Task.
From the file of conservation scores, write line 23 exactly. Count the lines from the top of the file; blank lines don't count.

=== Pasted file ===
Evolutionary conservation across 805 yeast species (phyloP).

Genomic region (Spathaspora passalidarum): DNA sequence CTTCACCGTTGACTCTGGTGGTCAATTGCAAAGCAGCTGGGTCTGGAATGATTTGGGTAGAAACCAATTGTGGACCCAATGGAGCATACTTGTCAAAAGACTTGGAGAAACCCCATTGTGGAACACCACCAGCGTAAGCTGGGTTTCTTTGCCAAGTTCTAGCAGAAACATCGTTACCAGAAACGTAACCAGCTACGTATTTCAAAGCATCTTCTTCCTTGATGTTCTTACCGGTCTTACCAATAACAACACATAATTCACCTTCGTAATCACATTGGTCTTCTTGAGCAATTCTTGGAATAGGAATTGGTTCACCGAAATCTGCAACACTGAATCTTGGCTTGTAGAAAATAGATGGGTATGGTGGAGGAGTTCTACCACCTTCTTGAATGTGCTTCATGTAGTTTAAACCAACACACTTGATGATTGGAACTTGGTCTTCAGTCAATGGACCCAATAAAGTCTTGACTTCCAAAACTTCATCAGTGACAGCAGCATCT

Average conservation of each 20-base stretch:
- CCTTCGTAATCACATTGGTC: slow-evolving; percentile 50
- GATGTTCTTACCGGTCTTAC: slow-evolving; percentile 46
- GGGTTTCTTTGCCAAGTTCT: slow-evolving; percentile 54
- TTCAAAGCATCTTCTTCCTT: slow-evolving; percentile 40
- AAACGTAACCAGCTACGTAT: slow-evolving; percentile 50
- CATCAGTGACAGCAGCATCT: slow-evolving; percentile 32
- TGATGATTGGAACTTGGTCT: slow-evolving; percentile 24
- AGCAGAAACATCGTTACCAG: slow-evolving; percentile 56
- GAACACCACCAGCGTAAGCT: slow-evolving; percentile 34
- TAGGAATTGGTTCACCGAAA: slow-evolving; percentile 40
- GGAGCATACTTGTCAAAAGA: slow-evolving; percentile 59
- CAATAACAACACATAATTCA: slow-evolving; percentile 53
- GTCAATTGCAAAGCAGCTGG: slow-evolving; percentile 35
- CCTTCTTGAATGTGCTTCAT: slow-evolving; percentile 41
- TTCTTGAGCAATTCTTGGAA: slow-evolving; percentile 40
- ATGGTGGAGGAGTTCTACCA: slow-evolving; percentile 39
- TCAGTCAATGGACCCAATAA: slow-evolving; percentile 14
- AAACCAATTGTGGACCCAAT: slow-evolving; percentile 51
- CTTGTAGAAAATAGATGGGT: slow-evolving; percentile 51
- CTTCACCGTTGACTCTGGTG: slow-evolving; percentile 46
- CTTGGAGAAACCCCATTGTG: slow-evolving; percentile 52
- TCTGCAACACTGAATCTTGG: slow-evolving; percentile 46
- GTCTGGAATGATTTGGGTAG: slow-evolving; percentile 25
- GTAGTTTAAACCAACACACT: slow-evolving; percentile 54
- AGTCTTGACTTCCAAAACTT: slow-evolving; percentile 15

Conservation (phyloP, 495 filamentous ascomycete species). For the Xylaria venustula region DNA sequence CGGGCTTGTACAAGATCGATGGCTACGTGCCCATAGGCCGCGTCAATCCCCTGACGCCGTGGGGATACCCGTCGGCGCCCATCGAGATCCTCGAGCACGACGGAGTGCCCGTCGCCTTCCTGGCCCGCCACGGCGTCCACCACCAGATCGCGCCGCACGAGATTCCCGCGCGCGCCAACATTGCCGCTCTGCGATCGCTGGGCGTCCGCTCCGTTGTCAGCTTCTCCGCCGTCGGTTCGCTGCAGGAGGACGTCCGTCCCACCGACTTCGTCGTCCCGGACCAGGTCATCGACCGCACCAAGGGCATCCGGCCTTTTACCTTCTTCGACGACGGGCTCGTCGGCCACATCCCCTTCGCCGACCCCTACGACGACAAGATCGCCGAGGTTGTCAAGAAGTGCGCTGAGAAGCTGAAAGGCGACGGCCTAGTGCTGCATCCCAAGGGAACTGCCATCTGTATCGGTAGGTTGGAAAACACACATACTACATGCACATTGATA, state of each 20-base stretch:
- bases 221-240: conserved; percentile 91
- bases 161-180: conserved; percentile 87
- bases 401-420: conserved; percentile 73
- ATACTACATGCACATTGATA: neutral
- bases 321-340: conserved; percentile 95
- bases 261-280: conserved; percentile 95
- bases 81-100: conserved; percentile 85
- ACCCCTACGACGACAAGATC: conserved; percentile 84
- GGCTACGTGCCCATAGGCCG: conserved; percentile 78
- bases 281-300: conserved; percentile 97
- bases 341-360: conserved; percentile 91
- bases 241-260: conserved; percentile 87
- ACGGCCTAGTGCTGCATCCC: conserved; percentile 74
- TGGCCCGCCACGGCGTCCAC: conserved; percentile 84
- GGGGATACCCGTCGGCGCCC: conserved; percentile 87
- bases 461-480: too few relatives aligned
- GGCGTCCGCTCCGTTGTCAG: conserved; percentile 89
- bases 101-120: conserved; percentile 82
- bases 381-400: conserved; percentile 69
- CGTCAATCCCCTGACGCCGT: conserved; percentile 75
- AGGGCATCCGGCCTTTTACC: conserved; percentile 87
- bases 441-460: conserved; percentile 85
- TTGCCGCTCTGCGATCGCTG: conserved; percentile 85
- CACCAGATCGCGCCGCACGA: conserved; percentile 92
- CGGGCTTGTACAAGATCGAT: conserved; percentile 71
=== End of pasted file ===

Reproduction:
- CTTCACCGTTGACTCTGGTG: slow-evolving; percentile 46